WASHINGTON (CNN) -- A series of civil lawsuits against defense contractors KBR and its former parent company Halliburton claims the companies endangered the health of U.S. troops and contractors in Iraq and Afghanistan by unsafely burning massive amounts of garbage on U.S. bases.
Burn pits produced thick black smoke and toxic fumes, according to plaintiff Richard Guilmette.
Six lawsuits were filed Tuesday and three more are scheduled to be filed Wednesday in state courts on behalf of current and former military personnel, private contractors and families of men who allegedly died because of exposure to the fumes from the burning garbage. Attorneys for the plaintiffs also are seeking to file a class-action suit.
The lawsuits are the first coordinated effort by plaintiffs to extract damages for the claimed health effects from the burn pits. The military has acknowledged the concerns but said its own test of the most notorious case, the Balad Air Force Base burn pit, found there is no prolonged health risk for those who were exposed for a year or less to the fumes.
But the military's report on the fumes also acknowledged it cannot account for all the items burned in the Balad pit. At one point the open pit burned everything from plastics and food to medical waste, with jet fuel used as an accelerant at times.
The lawsuits, filed Tuesday in Alabama, Georgia, Illinois, Minnesota, New York and North Carolina, seek damages "in an amount sufficient to strip defendants of all of the revenue and profits" earned. KBR and Halliburton were paid millions of dollars to oversee the waste management for the military.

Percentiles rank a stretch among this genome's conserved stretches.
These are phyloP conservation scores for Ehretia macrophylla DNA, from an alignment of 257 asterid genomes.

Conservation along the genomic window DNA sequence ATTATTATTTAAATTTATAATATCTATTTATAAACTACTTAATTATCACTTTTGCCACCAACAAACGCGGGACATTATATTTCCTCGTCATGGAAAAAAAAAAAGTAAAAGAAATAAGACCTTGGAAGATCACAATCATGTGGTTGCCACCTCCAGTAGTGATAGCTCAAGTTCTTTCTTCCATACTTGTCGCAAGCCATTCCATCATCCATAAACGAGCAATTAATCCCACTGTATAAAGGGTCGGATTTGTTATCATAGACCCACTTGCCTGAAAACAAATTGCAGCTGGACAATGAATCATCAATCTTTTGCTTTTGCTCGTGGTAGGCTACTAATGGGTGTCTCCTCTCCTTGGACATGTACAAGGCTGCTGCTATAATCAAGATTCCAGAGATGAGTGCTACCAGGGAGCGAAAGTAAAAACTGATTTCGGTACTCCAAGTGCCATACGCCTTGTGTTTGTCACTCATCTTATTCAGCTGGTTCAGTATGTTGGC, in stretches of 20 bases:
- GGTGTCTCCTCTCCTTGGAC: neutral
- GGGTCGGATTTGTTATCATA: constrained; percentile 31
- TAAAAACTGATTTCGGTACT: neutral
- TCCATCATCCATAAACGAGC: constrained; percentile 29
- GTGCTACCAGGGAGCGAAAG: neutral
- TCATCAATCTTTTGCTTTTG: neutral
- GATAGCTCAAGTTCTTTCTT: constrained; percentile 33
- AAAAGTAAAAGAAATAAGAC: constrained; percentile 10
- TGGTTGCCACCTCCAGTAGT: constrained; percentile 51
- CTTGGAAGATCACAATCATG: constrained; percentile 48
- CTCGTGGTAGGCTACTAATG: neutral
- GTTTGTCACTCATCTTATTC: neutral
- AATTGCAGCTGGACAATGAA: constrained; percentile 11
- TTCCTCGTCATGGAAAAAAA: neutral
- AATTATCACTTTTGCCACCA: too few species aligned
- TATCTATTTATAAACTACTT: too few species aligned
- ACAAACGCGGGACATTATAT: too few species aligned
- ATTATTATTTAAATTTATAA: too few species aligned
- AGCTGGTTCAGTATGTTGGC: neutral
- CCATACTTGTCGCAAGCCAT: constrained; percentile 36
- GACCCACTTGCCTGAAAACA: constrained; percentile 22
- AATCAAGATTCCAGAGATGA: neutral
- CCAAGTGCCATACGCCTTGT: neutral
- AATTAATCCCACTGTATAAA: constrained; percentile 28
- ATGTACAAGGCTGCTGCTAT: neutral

One plaintiff, Richard Guilmette of Enterprise, Alabama, said he lived in a tent close to a burn pit while deployed by the Army to Kandahar, Afghanistan. Guilmette's suit describes winds blowing "the thick black smoke and toxic fumes from the burn pit" into the tent where he lived from March 2004 to March 2005. The suit claims Guilmette suffered a series of health problems, from severe chest pain and diarrhea, to asthma, sleep apnea and debilitating migraine headaches.
A lawsuit filed for Michael Moore of Hinesville, Georgia, claims the plaintiff was exposed to "toxic fumes" while deployed to the Balad Air Force Base in Iraq in 2005 and 2006. Moore lived "less than 50 yards" from the burn pit, according to the suit.
His suit claims he developed a chronic cough while there that woke him with coughing and choking. Ultimately he was evacuated and diagnosed with severe sleep apnea and breathing problems. According to the filing, Moore previously "was in excellent health and physical shape, running six miles every day."
In all there are 70 plaintiffs who will file suits, according to lead attorney Elizabeth Burke. The lawsuits filed Tuesday and Wednesday represent 21 plaintiffs, with an addition 50 or so suits to still be filed, according to Burke.
"They sought profit in lieu of safety," Burke said of the KBR and Halliburton.
KBR had not reviewed the complaints and would not comment to CNN on the specific allegations.
"The general assertion, however, that KBR knowingly harmed soldiers or contractors is unfounded," KBR said in a statement given to CNN. "The safety and security of all employees and those the company serves remains KBR's top priority."
A Halliburton spokeswoman told CNN the company had not been served with the suits and therefore could not comment on any of the allegations directly. However, spokeswoman Cathy Mann said if the allegations are in regard to KBR activities in Iraq and Afghanistan, then Halliburton believes it has been improperly named.
"We would expect Halliburton to be dismissed from the suits as Halliburton would have no responsibility, legal or otherwise, for the actions alleged. Further, it would be inappropriate for Halliburton to comment on the merits of a matter affecting only the interest of KBR," Mann said in an e-mail to CNN.